The power vested in a state to establish laws and ordinances for the regulation and enforcement of its police as above defined. The power vested in the legislafure to make, ordain, and establish nil manner of wholesome and reasonable laws, statutes, and ordinances, either with penalties or without, not repugnant to the constitution, as they shall judge to be for the good and welfare of the commonwealth, and of the subj'ects of the same. Com. v. Alger, 7 Cash. (Mass.) 85. The police power of the state is an authority conferred by the American constitutional system upon the individual slates, through which they are enabled to establish a special department of police; adopt such regulations as tend to prevent the commission of fraud, violence, or other offenses against the state ; aid in the arrest of criminals; and secure generally the comfort, health, and prosperity of the state, by preserving the public order, preventing a conflict of rights in the common intercourse of the citizens, and insuring to each an uninterrupted enjoyment of nil the privileges conferred upon him by the laws of his country. Lalor, Pol. Enc. s. v. It is true that the legislation which secures to nil protection in their rights, and the equal use and enjoyment of their property, embraces an almost infinite variety of subjects. Whatever affects the peace, good order, morals, and health of the community comes within its scope; and every one must use and enjoy his property subject to the restrictions which such legislation imposes. What is termed the "police power" of the state, which, from the language often used respecting it, one would suppose to be an undefined and irresponsible element in government, can only interfere with the conduct of individuals in their intercourse with each other, and in the use of their property, so far as may be required to secure these objects. Munn v. Illinois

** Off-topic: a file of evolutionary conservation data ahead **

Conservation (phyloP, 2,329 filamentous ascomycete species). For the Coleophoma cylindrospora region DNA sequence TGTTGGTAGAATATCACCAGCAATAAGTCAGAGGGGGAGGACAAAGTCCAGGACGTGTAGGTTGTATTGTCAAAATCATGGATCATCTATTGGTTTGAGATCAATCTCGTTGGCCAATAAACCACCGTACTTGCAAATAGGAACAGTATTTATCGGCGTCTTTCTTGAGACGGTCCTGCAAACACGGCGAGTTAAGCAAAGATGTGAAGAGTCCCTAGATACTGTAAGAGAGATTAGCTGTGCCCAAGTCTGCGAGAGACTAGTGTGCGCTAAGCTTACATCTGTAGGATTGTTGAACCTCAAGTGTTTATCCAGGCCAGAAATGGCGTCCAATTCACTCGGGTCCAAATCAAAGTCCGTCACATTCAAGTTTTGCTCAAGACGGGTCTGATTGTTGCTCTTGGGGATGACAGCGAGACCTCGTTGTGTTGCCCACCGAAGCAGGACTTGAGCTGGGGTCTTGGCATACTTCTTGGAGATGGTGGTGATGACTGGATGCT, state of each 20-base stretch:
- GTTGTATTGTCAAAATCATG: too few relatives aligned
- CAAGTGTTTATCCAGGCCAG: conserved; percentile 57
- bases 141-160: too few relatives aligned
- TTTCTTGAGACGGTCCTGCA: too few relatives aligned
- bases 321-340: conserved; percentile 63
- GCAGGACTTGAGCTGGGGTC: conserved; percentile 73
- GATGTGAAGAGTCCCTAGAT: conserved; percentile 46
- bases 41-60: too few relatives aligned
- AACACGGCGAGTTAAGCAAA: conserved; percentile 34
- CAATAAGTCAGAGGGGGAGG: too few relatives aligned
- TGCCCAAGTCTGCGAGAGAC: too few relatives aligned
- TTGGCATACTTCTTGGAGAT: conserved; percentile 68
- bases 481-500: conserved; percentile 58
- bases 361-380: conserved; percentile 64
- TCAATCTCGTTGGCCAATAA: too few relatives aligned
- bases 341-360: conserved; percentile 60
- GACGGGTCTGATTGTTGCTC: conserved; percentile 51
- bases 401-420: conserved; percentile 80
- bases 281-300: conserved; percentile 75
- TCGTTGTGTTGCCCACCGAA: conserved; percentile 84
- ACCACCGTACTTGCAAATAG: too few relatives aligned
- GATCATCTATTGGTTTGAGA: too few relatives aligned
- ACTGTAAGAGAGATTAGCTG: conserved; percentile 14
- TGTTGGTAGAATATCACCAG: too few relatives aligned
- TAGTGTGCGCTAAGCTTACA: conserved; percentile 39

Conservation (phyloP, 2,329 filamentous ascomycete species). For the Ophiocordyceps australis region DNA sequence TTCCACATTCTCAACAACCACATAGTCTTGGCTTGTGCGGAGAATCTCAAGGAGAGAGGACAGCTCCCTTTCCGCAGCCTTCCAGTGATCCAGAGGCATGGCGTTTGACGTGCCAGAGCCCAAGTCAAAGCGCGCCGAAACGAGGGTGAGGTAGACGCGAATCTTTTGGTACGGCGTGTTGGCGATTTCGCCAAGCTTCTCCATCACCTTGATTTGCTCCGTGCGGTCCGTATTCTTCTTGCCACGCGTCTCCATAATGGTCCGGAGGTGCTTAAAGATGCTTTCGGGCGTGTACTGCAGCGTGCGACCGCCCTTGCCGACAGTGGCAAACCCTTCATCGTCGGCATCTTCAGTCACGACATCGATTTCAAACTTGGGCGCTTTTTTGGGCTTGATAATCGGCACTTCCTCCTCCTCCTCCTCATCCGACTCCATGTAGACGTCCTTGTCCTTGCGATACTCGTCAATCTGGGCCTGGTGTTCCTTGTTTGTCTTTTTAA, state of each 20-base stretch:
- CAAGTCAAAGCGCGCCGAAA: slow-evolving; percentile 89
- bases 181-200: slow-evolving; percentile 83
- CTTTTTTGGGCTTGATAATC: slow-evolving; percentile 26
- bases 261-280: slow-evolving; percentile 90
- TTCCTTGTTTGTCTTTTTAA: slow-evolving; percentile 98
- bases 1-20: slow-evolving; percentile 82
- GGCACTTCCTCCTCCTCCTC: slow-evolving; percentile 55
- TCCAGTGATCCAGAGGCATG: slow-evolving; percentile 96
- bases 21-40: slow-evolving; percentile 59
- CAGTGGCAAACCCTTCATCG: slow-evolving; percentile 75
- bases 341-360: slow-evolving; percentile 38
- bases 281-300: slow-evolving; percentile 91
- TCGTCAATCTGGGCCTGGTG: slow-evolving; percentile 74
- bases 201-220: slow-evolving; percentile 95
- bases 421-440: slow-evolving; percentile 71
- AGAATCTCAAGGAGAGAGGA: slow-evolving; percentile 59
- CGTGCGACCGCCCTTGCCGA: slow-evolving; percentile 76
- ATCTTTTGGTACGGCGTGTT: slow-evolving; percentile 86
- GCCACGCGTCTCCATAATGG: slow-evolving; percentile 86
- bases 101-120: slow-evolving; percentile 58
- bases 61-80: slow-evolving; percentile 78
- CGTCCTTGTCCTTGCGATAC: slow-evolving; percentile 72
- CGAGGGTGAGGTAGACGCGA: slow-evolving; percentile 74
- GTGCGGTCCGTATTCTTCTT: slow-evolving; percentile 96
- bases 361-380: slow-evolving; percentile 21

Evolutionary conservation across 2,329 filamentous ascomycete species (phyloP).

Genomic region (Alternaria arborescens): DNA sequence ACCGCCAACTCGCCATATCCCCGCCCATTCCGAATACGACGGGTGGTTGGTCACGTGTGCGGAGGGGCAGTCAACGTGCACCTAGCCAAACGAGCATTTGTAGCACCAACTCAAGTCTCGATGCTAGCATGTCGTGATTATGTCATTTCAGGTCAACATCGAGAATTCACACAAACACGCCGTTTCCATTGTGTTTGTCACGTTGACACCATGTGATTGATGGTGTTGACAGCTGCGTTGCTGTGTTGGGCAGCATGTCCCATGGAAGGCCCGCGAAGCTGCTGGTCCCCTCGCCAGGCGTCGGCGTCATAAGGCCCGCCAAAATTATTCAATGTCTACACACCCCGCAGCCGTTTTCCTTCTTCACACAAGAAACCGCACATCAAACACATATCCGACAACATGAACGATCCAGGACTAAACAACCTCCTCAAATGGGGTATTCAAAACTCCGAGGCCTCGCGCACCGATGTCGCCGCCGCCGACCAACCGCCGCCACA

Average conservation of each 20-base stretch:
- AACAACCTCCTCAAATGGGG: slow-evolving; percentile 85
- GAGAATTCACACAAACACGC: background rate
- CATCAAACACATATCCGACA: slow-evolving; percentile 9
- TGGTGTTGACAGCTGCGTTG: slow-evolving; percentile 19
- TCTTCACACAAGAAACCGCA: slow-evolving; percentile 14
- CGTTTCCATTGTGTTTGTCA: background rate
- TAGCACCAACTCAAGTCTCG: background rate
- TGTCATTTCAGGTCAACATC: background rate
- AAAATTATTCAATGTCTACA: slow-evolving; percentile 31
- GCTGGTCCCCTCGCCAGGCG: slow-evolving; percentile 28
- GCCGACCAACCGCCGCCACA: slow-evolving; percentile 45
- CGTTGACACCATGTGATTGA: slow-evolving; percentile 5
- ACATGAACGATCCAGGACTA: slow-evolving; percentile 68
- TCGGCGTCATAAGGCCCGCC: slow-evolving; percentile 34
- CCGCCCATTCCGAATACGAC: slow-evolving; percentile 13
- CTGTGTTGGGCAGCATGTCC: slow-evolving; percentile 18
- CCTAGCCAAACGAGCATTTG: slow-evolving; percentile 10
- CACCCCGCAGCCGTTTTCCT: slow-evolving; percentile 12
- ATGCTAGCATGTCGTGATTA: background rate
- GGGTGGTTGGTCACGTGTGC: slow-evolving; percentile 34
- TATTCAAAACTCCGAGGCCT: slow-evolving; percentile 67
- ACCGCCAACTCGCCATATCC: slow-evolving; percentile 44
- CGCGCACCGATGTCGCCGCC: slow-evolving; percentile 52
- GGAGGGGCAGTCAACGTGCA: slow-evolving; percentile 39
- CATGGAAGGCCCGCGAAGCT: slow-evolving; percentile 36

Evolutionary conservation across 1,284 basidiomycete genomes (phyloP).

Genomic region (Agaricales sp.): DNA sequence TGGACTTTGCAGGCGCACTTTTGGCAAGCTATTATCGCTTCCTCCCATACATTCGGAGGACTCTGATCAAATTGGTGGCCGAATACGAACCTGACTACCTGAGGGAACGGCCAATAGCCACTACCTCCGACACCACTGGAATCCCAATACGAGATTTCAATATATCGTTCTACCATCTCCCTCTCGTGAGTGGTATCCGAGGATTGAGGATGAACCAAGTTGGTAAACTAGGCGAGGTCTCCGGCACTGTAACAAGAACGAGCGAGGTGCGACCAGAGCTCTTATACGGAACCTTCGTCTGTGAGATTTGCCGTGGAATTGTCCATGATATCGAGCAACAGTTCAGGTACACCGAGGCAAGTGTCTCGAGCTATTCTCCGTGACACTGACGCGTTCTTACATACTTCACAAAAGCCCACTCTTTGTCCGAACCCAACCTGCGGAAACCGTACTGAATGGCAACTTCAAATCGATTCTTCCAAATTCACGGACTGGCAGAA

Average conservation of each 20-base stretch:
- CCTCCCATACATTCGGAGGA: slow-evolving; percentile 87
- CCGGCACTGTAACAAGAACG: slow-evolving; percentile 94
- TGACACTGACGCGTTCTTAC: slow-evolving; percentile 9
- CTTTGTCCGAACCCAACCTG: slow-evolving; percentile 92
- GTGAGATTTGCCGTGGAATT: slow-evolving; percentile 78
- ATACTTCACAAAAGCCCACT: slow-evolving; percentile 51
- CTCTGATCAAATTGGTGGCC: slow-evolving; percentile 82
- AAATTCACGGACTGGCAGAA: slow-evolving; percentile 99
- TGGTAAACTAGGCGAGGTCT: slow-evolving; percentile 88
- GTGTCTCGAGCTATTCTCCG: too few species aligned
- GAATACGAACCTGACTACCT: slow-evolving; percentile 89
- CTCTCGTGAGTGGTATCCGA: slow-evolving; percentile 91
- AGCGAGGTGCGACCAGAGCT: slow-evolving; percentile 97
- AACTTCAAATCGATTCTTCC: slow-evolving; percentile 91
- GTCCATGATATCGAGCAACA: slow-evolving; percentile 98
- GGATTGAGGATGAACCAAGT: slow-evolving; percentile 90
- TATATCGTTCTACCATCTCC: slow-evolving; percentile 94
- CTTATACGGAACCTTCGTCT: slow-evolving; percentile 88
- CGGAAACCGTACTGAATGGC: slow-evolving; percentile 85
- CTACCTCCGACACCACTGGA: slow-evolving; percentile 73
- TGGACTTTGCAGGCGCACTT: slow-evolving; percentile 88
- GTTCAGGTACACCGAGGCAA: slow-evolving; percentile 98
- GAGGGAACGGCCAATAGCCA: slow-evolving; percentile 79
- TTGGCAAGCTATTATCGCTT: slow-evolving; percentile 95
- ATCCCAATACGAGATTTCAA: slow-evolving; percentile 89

, 94 U. Sl 145, 24 L. Ed. 77
. For other definitions, see Slaughterhouse Cases
, 16 Wall. 62, 2i L. Ed. 394; Stone v. Mississippi
, 107 IJ. S. 818, 25 L. Ed. 1079
; Thorpe v. Rutland & B. R. Co., 27 Vt. 140, 62 Am. Dec. 625; People v. Steele, 231 111. 340, 83 N. E. 236, 14 In R. A. (N. S.) 361, 121 Am. St Rep. 321; Dreyfus v. Boone, 88 Ark. 353, 114 S. W. 718; Carpenter v. Reliance Realty
Co., 103 Mo. App. 480,77 S. W. 1004; State v, Dalton, 22 R. I. 77
, 46 Atl. 234, 48 L. It. A. 775, 84 Am. St Rep. 818; Deems v. Baltimore, 80 Md. 164, 30 Atl. 648, 26 L. In A. 541, 45 Am. St. Rep. 339; In re Clark, 65 Conn. 17, 31 Atl. 522, 28 L. R. A. 242; Mathews v. Board of Education, 127 Mich. 530, 86 N. W. 1036, 54 L. R. A. 736.